California: Google continues to be stubborn about not removing the disgusting anti-Islam video from its video sharing network, YouTube, even after being slapped with harshest protests all over the Islamic world. But Google may have to lick the dust now at the hands of video’s own actress who has filed against the incorporation on copyright issue.
Google is again in hot waters after hurting the sentiments of millions of Muslims across the globe as the actress shown in pathetic anti-Islam video has filed in federal court for a temporary restraining order (TRO) on Google to pull down the YouTube video.
Cindy Lee Garcia has filed an ex parte application for a TRO before the US District Court for the Central District of California, claiming that she never assigned the rights to the copyrighted work to anyone, and was asking YouTube to remove the video as its copyright holder.
Following the global distribution of the film by YouTube, Garcia became the subject of an Islamic fatwa issued by an Egyptian cleric to kill the director, producer, actors and others involved in helping and promoting the video, according to the filing.
A judge in California refused in September to order YouTube to pull down the disgusting anti-Islam movie after Garcia had filed for a TRO against YouTube and the person alleged to have doctored the film to give it an anti-Islam viewpoint.
The pathetic movie on YouTube sparked violent protests at US diplomatic missions in all Muslim countries even in western countries with Muslim population. In the complaint in September before the Superior Court of the State of California for the county of Los Angeles, Garcia claimed invasion of privacy, misappropriation of her likeness, fraud and unfair business practices.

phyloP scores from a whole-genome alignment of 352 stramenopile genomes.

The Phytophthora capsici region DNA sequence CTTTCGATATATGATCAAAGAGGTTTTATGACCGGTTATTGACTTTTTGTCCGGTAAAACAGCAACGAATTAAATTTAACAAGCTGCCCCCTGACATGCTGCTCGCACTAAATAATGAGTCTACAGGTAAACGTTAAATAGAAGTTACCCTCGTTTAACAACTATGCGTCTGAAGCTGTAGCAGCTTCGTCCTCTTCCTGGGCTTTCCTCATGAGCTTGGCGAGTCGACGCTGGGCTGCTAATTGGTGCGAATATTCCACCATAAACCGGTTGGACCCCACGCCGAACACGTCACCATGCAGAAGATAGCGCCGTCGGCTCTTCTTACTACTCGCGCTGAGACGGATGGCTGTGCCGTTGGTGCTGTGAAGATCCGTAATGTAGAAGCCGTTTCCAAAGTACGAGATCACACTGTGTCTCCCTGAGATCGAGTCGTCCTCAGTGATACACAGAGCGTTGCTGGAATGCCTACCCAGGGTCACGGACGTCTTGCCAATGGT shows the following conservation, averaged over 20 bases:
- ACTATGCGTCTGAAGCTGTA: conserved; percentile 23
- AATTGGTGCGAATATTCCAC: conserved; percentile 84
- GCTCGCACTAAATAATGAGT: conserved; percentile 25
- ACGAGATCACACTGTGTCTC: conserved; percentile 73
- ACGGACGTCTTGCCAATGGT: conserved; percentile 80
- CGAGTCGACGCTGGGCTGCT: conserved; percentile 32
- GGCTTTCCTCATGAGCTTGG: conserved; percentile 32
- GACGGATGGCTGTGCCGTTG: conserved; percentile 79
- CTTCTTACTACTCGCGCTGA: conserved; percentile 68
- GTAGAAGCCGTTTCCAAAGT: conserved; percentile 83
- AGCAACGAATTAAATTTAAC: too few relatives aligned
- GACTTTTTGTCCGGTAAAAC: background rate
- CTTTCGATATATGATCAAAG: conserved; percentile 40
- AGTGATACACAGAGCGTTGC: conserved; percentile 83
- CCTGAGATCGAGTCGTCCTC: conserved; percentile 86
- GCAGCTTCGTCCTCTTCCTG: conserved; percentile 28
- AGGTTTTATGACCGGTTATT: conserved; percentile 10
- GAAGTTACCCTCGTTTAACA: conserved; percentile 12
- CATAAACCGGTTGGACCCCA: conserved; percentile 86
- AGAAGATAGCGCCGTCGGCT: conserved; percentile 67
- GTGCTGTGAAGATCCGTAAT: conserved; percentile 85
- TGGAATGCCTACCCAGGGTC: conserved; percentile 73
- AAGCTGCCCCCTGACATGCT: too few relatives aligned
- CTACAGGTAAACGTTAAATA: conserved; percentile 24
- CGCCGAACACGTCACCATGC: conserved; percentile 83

Garcia alleged that she was cast in a film titled “Desert Warrior” and that defendant Nakoula Basseley Nakoula, also known as Sam Bacile, a resident of Los Angeles county, told her that it was an adventure film about ancient Egyptians.
The case in the federal court is however predicated on a copyright claim, said her counsel M. Cris Armenta in an email. Armenta said, “Counsel for Google and YouTube informed us that they believe that Ms. Garcia does not have a copyrightable interest, or that the work was a joint work before her and Nakoula. We have since informed counsel that Nakoula disavows ownership interest in the film.”
Not once has the defendant Nakoula disputed that the plaintiff retained the rights to her copyrighted performance, according to the filing, which charges YouTube of not acting expeditiously to her request to remove or disable the content after a copyright claim under the Digital Millennium Copyright Act.
Google did not immediately respond to a request for comment on the filing. Nakoula, also a defendant in the federal lawsuit, is currently detained at a Bureau of Prisons detention center in Los Angeles for unrelated reasons.